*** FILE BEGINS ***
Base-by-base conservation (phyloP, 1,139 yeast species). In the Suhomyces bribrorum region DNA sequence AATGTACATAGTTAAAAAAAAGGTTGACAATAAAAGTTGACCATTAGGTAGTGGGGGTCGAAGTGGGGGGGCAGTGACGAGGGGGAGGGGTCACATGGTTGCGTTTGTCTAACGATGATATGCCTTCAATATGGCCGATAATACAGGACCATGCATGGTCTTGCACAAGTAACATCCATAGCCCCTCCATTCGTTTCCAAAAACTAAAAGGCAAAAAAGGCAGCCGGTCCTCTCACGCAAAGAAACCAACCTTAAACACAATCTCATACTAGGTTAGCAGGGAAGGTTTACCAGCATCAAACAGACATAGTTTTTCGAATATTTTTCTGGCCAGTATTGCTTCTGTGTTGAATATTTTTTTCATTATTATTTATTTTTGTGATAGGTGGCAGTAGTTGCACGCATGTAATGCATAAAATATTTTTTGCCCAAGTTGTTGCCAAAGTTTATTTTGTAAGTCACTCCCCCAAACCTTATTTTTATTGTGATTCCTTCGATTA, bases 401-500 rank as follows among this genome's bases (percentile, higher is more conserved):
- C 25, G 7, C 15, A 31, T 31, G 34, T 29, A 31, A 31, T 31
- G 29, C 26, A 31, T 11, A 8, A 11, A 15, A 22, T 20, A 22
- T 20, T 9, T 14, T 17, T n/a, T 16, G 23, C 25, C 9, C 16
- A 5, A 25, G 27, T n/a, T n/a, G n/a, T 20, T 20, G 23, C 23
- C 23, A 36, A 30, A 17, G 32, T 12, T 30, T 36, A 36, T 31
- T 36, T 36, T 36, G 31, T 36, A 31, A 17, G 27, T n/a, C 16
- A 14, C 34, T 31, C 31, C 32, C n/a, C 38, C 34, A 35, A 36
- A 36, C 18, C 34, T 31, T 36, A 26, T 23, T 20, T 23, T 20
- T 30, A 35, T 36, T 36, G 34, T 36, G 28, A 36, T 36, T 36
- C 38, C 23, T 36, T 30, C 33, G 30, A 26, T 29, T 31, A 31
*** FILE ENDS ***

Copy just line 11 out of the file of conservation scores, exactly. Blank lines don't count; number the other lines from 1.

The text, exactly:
- C 38, C 23, T 36, T 30, C 33, G 30, A 26, T 29, T 31, A 31